You may already have received this astonishing memo from the truth-is-stranger-than-fiction department. That's because the utterly bizarre story made national news when it broke, has since provided much magazine fodder, and popped up only two years ago adapted into a dramatic feature. Now it receives the documentary treatment and, in the devilishly manipulative hands of director Bart Layton, what a treatment it is – the weirdness just gets weirder.
First, the Ripley-esque facts. Back in 1994, Nicholas Barclay – blonde, blue-eyed, only 13 – disappeared from his home in San Antonio, Texas. A long 28 months later, the family receives a phone call from a small town in distant Spain: The boy has turned up. In truth, he hasn't. It's a 23-year-old man, Frédéric Bourdin, posing as the boy and claiming to have been kidnapped into a sex ring. However, thinking Nicholas found, his sibling Carey flies to Spain, whereupon she actually identifies Bourdin as her brother – despite his brown eyes, dark stubble, French accent and failure to recognize family photos. In her view, his changed appearance and faded memory are just a function of his trauma.
On the strength of Carey's identification, the U.S. embassy issues him a passport and the two fly back for the homecoming. There, Nicholas's mother, Beverly, also embraces him as her own. Investigating the crime of the boy's abduction, a local FBI agent interviews Bourdin, who pours out a lurid account of a military cabal engaged in torture, rape and prostitution. The agent swallows the yarn. Others do not. A psychologist rejects Bourdin's claim, as does a private investigator hired by Hard Copy to get a scoop. A dogged fellow, he questions why the family members are so eager to accept this obvious imposter, and begins to wave a homicidal flag, wondering about their involvement in Nicholas's disappearance. Then – wait for it – Bourdin starts to wonder too.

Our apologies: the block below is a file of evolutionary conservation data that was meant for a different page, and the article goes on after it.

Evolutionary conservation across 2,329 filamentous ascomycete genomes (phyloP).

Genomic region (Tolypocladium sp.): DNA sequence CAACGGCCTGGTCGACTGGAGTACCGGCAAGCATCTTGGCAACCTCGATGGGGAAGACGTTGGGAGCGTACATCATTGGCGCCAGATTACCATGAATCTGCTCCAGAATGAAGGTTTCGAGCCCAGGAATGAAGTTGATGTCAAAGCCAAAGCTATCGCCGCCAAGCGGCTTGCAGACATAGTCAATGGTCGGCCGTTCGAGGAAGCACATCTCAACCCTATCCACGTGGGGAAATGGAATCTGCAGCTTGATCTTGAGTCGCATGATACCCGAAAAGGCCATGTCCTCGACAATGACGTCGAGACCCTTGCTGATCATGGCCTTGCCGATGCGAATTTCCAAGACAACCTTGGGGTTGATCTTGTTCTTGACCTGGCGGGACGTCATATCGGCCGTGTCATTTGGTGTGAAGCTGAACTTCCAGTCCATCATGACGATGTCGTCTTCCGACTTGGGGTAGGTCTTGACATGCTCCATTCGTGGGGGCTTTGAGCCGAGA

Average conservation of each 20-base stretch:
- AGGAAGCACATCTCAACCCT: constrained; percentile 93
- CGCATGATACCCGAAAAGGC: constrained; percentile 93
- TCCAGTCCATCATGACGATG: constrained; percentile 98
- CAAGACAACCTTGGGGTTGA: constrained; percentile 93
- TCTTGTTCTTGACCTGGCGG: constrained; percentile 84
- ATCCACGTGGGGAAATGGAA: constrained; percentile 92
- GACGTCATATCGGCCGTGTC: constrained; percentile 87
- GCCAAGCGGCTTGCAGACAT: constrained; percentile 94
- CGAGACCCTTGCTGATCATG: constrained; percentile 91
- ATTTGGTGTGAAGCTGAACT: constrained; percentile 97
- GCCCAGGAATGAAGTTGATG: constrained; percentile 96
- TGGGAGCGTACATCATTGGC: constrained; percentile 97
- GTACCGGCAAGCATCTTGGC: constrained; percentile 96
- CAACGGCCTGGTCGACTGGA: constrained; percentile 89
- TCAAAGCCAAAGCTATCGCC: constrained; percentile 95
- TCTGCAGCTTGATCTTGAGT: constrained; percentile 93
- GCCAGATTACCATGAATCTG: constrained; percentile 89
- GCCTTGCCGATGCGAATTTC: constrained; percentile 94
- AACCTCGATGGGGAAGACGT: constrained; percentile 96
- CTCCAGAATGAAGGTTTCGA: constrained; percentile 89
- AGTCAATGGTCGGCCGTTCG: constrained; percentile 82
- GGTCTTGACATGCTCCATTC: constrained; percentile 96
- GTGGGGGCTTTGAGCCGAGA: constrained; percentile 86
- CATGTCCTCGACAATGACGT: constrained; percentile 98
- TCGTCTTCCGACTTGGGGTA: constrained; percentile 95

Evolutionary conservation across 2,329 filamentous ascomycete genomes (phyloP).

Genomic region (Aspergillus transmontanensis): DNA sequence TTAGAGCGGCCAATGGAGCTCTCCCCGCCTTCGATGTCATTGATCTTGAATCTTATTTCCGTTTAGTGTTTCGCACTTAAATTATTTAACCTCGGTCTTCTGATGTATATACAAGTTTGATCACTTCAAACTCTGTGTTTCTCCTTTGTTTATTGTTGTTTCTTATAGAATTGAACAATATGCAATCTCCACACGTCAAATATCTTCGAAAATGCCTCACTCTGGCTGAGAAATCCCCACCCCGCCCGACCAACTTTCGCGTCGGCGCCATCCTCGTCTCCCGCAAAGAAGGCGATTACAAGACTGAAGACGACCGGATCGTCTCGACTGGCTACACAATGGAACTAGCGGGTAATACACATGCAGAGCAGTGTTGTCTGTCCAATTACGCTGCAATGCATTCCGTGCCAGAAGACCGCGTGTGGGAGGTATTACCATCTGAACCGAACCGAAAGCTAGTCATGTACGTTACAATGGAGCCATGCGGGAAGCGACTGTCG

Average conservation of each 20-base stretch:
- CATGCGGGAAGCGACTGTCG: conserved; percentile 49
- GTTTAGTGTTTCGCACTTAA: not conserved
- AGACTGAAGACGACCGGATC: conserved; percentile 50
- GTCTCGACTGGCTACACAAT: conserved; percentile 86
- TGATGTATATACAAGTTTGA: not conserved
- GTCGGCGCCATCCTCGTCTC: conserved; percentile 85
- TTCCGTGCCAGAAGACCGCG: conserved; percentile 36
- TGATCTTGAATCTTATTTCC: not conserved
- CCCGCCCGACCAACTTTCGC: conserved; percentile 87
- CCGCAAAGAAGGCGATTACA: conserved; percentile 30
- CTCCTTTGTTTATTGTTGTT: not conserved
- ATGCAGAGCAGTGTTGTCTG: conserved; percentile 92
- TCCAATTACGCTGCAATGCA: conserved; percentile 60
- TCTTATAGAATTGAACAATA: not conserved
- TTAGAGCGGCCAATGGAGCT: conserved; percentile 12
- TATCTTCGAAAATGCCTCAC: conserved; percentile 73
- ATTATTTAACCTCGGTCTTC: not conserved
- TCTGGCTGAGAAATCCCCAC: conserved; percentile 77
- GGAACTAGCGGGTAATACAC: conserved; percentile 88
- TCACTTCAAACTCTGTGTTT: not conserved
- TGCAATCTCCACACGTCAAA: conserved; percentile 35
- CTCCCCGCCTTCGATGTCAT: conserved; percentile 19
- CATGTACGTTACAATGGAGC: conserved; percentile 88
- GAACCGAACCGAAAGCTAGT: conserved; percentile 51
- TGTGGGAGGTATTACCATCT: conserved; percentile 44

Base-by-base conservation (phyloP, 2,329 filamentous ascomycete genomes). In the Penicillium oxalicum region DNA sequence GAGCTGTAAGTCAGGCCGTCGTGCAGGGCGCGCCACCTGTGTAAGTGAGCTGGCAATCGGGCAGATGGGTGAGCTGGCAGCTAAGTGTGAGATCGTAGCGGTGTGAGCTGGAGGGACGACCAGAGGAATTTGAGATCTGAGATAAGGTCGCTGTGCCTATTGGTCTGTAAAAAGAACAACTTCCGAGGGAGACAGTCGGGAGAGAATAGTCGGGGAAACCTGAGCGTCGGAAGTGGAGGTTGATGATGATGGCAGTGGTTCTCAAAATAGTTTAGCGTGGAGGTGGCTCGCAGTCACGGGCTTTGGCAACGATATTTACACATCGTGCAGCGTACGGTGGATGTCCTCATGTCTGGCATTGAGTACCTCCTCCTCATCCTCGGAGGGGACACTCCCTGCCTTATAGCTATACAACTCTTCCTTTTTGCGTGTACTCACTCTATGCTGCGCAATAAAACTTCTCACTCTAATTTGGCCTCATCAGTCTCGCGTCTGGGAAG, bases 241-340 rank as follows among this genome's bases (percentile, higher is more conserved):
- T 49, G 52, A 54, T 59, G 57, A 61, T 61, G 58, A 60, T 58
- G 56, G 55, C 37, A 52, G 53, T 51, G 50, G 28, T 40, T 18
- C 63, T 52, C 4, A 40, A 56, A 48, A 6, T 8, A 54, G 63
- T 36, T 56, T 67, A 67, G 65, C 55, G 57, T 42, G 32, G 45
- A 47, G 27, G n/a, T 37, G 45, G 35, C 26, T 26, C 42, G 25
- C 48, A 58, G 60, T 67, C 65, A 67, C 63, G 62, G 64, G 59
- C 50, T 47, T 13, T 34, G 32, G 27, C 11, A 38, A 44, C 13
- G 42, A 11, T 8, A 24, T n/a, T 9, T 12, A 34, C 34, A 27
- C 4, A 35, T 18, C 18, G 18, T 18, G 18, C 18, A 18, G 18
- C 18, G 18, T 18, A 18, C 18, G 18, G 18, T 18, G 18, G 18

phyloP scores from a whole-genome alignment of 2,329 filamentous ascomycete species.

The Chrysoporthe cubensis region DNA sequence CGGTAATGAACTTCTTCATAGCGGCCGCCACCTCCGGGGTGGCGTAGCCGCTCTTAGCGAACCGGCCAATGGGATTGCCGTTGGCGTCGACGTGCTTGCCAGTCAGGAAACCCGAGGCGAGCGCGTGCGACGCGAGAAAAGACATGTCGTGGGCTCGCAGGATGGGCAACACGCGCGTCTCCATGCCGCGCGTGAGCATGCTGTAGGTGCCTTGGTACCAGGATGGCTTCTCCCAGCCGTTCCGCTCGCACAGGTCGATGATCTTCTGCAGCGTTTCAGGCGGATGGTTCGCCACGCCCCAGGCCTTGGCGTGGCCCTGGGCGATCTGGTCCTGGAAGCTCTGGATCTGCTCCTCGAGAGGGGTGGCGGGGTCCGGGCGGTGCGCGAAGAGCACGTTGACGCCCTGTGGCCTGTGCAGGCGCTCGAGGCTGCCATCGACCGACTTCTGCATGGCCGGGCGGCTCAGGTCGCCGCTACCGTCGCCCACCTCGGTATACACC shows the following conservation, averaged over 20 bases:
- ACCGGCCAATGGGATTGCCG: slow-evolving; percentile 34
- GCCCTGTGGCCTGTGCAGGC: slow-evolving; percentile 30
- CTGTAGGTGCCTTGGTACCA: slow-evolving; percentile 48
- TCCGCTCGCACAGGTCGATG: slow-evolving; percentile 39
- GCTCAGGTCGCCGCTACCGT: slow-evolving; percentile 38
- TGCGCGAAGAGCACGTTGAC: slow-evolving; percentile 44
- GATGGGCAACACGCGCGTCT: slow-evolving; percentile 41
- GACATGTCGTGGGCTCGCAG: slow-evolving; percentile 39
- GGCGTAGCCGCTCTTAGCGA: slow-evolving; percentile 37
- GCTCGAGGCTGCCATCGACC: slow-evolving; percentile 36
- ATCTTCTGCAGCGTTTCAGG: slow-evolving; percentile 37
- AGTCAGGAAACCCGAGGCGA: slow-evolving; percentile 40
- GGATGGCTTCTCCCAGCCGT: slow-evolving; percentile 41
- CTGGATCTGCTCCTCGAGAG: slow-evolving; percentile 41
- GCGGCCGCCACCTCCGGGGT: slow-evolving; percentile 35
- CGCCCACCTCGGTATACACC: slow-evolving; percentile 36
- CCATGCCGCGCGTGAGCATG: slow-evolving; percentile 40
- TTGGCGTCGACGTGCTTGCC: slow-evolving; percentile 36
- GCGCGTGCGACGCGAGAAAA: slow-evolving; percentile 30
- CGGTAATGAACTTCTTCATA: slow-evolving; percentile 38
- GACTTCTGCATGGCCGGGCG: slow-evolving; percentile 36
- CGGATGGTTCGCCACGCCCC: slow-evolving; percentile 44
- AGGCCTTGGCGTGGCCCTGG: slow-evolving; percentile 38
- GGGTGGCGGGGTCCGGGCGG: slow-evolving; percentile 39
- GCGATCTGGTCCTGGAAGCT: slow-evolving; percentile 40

Okay, take a breath and ponder the obvious: In the annals of forged identity flicks, this is a towering Everest, dwarfing the deceivers in the likes of Catch Me If You Can and F for Fake. But, since others have beaten him to the tale, Layton faces the problem of how to spin it fresh. Well, he rises to the challenge and more, proving to be an adept forger himself – expertly deploying noirish re-enactments to set the mood, simulating the crackle of a bad telephone line, cross-cutting judiciously to generate suspense.
His most successful trope, though, is his most conventional: the talking head at the centre of the piece, the one that belongs to Bourdin. Looking darkly straight at the camera, he details how he pulled off the original scam in Spain, how he "washed the brain" of sister Carey, and how, ensconced as Nicholas in the Texas family, he "didn't need to be Columbo to put the pieces together – they killed him." To say the least, the guy is an unreliable narrator, but this much is clear: He's reliably creepy.
But so are the family members, especially Beverly, who ain't exactly June Cleaver. Domestic disturbances regularly put her home on the San Antonio police beat. Also, well after the boy's disappearance, her older son Jason died of a drug overdose, and she admits to more than a passing acquaintance with illicit substances. Her face is drawn, her eyes glazed, her voice uninflected, her whole manner further ratchets up the creep-quotient. In the end, you leave this film in urgent need of a cleansing shower – Layton has done his job well.
Yet maybe too well, since the doc, so keen to envelop us in the narrative's sheer unlikelihood, seems to forget what's really at stake here. Almost lost in the tabloid's tawdry twists is the lost boy himself. A 13-year-old child is gone, and his absence isn't weird or lurid or stranger-than-fiction – it's simply tragic.